From Staff Reports
Despite requests from local residents to close UNC, concerned that students arriving at the university will cause outbreaks of COVID-19, the Orange County health director says she essentially can’t shut down the campus.
In a statement released Friday by the county health department, Quintana Stewart noted that “there is a high legal bar for [closing the campus] to survive a judicial challenge and there is also cost associated with shutting down the UNC campus.”
Closing the campus, Stewart concluded, “is not a realistic option.”
The statement came as students returned to Chapel Hill this week in advance of Monday’s first day of classes, despite the ongoing coronavirus pandemic. It was released a week after Stewart sent a letter to UNC Chancellor Kevin Guskiewicz and other Carolina officials warning against a full reopening of the campus.
In that letter, Stewart urged the university to “at minimum begin the first five weeks of the semester with online instruction only.” Instead, the university “roadmap” for reopening calls for a mixture of in-person and remote learning.
After news of the letter became widespread, it sparked additional worries among some local residents who had already been wary of the return of more than 20,000 students to the community. “Recently I have been receiving emails from concerned community members about UNC reopening,” Stewart noted. “Many have suggested that I close campus and declare an imminent hazard.”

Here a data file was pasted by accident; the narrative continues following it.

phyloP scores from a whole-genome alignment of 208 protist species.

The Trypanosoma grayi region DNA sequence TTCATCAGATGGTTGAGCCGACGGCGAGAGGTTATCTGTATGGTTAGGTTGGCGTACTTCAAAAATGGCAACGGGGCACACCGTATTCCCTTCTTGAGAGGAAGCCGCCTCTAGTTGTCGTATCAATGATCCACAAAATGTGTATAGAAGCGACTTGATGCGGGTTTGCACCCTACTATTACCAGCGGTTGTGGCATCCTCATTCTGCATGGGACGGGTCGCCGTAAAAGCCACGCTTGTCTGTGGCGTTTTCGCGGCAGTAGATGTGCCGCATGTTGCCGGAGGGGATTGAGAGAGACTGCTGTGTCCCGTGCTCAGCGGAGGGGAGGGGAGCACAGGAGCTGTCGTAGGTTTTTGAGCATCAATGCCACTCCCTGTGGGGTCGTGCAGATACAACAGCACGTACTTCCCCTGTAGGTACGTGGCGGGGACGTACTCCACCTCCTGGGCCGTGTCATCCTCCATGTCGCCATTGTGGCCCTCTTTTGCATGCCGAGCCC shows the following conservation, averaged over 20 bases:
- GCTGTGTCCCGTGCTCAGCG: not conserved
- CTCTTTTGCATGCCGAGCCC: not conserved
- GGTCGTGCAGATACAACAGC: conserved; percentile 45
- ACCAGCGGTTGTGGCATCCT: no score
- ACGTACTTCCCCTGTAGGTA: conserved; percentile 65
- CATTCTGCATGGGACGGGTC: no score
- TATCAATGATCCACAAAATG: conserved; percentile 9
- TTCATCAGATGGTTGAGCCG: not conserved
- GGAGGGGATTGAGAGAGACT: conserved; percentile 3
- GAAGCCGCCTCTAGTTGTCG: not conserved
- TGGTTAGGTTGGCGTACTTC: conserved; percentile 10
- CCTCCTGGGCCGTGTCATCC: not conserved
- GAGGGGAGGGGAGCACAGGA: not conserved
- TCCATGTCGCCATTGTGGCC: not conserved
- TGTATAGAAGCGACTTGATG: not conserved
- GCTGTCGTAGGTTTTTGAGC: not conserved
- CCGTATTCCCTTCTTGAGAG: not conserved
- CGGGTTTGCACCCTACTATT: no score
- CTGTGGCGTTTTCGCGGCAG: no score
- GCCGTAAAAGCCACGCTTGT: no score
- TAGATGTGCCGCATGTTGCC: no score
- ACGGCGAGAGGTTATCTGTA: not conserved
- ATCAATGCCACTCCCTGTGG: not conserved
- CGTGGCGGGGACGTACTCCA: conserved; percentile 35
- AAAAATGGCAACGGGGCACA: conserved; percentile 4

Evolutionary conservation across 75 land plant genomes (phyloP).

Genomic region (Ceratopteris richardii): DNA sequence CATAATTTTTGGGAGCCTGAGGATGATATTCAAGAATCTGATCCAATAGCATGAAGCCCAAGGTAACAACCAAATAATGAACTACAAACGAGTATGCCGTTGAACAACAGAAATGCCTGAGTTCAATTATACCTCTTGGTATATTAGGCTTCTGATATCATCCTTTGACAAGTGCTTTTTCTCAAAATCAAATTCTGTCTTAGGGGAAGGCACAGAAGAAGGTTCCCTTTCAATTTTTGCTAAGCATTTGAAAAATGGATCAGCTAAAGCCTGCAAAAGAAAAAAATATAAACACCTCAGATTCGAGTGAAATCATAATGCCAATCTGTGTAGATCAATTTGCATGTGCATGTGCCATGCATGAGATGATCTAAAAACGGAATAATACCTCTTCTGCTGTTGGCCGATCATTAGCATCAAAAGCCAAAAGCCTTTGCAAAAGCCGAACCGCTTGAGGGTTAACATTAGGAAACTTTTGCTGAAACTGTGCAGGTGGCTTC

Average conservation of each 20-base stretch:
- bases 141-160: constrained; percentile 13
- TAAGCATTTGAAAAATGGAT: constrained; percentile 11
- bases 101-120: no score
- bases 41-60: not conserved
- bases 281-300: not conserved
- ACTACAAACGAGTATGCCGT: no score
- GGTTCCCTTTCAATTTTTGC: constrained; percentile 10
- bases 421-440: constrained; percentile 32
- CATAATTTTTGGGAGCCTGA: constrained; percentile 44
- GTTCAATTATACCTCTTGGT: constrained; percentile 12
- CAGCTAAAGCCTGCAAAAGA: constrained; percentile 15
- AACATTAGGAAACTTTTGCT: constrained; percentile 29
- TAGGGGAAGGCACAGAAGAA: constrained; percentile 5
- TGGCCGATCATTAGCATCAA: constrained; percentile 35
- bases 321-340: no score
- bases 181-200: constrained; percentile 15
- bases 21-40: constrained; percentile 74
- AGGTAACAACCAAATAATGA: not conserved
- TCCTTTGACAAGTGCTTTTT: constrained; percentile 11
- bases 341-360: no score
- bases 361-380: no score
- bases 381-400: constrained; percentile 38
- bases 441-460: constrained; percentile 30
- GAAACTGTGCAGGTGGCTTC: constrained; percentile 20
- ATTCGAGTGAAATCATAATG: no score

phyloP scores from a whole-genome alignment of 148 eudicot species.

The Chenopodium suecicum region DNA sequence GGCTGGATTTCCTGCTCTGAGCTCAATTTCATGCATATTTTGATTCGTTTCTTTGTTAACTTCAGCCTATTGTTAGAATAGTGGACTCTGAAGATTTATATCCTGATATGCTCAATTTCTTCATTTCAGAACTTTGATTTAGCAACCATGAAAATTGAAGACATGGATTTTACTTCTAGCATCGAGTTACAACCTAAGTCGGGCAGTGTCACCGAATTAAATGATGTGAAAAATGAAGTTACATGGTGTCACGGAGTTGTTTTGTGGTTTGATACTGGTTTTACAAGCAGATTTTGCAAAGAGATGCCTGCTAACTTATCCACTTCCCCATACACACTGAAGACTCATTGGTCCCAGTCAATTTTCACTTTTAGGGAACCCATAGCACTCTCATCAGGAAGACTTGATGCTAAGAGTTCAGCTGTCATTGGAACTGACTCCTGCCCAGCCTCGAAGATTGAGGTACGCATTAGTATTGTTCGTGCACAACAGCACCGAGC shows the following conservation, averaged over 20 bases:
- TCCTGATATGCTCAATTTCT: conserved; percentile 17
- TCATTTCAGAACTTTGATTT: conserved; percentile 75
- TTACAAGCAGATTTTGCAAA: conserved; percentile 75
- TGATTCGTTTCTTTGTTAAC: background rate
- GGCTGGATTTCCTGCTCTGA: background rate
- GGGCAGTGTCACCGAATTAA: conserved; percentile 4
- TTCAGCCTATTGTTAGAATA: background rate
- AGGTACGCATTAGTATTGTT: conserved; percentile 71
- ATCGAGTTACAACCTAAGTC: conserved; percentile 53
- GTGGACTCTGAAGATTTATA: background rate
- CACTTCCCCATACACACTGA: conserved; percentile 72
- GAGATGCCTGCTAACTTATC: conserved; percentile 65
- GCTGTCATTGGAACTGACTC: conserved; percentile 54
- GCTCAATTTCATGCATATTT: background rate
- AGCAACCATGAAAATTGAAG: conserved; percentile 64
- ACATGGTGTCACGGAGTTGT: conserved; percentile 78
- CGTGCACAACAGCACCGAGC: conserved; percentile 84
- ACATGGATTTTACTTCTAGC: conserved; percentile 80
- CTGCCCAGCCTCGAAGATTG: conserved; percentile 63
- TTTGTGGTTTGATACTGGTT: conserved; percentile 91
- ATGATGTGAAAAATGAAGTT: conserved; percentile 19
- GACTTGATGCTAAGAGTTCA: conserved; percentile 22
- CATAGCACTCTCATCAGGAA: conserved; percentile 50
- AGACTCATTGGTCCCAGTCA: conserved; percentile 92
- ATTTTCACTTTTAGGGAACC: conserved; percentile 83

But since that is not possible, she added, “The Orange County Health Department will continue to work closely with the university to plan and prepare for any challenges the reopening brings.”
Meanwhile, Chapel Hill will see increased police patrols downtown and in student neighborhoods this weekend to encourage compliance with state and local health orders for the pandemic.
While the town every August tries to work with students, particularly those who live off-campus, and encourage them to be good neighbors, “this year, those efforts will have an increased emphasis on community safety during the pandemic,” according to a release from the Chapel Hill Police Department.
“We must have voluntary compliance with state and local health orders,” said Police Chief Chris Blue. “We understand that people are returning to our community from different parts of the state and country where expectations and standards may be different. We will lead with education efforts to ensure everyone is aware of our high standards for the health and safety of everyone in our community. And we will enforce those standards when necessary.”
Chapel Hill Mayor Pam Hemminger acknowledged that the return of students has heightened concern, especially following the posting of a video of a large number of students gathered one evening at a sorority house. None of the students appeared to be wearing masks nor did they maintain a safe distance from each other in the video, which quickly went viral.
“Actions that compromise community health and safety cannot be tolerated,” Hemminger said. “Orange County leaders, university representatives and local law enforcement met … to discuss a stronger community-wide approach to education and enforcement of state and local orders.”